• Dominique (1-2 minutes)
  • Dominique (10 minutes)Put up a PDF of our plan on the screen. The plan has seven parts. You can see these on your Activity worksheet. Description – provides the context a reader will need to understand what and why you are doing this evaluation. This section should be short, but include all pertinent details. (This was one of the more difficult sections for us to write). Purpose – includes the broad evaluation questions you would like to answer. Stakeholders – identify important stakeholders and why they are important to the study. Limitations – no study is perfect. Include your factors that may impact your evaluation (e.g. time, resources, access to key stakeholders, etc.) Evaluation Questions/Issues – a table that breaks your broad evaluation questions into sub-questions that will focus your evaluation; also identify the stakeholders that will provide answers to your questions. Questions/Procedures – a table the source and type of information required to answer each broad question; also includes a brief description of your data collection strategy (e.g. interviews, surveys, etc.) Management Plan – provides a general timeline for the evaluation; include information about the task, person responsible. This is a guideline and can be fluid, but it is good to have something to refer to…working meetings once/month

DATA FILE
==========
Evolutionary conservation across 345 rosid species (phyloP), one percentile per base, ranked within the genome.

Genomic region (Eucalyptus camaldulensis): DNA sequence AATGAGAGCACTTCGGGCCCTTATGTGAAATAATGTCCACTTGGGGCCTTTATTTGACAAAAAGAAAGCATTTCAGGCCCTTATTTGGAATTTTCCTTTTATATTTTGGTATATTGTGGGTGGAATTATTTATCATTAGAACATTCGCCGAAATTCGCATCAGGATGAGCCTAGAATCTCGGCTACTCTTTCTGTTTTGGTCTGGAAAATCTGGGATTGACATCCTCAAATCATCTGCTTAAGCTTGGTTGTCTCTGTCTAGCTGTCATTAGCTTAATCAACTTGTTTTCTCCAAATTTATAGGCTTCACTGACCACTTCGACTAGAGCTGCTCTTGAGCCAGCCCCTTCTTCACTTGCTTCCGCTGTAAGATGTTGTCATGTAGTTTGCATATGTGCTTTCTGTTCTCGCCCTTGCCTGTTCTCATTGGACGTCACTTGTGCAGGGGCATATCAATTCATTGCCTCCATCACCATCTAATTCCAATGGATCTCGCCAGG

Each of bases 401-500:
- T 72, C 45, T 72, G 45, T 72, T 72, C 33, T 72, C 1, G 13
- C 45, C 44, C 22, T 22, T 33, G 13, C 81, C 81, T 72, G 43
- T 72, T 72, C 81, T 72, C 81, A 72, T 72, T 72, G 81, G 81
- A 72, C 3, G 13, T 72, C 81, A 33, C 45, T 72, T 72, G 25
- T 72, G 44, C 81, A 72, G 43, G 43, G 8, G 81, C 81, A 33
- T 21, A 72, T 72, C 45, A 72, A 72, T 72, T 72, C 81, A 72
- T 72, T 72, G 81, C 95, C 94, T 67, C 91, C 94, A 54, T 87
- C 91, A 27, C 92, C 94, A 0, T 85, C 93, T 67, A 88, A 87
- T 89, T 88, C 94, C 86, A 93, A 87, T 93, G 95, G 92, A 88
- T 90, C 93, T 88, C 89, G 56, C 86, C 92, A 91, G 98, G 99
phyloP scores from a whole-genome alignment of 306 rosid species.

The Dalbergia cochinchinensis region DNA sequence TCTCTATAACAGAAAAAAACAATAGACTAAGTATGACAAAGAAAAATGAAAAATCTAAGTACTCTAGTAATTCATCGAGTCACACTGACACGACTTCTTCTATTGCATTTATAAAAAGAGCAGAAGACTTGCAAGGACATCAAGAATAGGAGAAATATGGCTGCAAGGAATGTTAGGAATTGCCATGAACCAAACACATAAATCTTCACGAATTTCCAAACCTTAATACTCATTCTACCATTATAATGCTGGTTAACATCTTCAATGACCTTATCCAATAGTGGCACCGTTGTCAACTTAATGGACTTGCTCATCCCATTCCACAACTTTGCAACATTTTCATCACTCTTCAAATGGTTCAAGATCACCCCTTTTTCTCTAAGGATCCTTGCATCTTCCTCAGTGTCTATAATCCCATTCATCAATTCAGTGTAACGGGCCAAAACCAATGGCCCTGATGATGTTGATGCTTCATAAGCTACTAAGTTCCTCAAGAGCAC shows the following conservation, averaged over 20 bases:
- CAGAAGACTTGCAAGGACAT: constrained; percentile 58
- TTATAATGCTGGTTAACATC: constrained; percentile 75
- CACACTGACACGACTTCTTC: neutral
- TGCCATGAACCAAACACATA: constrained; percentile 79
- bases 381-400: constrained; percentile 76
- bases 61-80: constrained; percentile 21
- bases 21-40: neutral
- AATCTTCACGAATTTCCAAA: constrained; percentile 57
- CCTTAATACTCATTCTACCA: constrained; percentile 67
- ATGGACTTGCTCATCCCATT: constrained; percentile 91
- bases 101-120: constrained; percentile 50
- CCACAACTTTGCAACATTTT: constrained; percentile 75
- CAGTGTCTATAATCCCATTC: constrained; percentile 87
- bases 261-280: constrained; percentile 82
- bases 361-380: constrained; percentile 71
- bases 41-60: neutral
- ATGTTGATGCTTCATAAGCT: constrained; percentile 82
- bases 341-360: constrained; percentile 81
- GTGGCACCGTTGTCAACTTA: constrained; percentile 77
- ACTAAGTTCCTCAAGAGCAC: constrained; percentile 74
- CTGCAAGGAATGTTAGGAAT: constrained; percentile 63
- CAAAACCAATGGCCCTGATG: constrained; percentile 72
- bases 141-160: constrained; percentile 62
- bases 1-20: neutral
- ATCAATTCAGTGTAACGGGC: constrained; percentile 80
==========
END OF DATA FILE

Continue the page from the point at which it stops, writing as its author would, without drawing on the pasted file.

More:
• Activity (about 20 minutes) and reporting (about 10 minutes)
  • It's about the plan: how to ensure that your program evaluation gives you the results you need

    1. 1. It’s About the Plan: How to ensure that your program evaluation gives you the results you need<br />Dominique Turnbow<br />Susan Shepherd<br />CARL Conference, April 10, 2010<br />
    2. 2. Evaluation Questions<br />Is the implementation of the program consistent with the goals specified in the Project Plan? <br />Does the current structure of the Program work well for stakeholders?<br />
    3. 3. Stakeholders<br />Colleges’ Staff<br />First- and second-year students<br />Provosts<br />Library Public Service Heads<br />College Outreach Liaisons <br />
    4. 4. Benefits of Planning<br />
    5. 5. Benefits of Planning<br />Clarity<br />
    6. 6. Benefits of Planning<br />Improved Outcome<br />
    7. 7. Benefits of Planning<br />Final report writes itself<br />
    8. 8. Considerations<br />Lead time - planning our evaluation took about 6 months; you’ll want to apply the process to a somewhat substantial research question.<br />
    9. 9. Considerations<br />Process is rigorous – you may encounter impatience from your team members. Perseverance and strong leadership help.<br />
    10. 10. Considerations<br />Beware of “analysis paralysis”- don’t over analyze. Keep consulting the plan.<br />
    11. 11. The Evaluation Plan<br />
    12. 12. Now, its your turn…<br />
    13. 13.<br />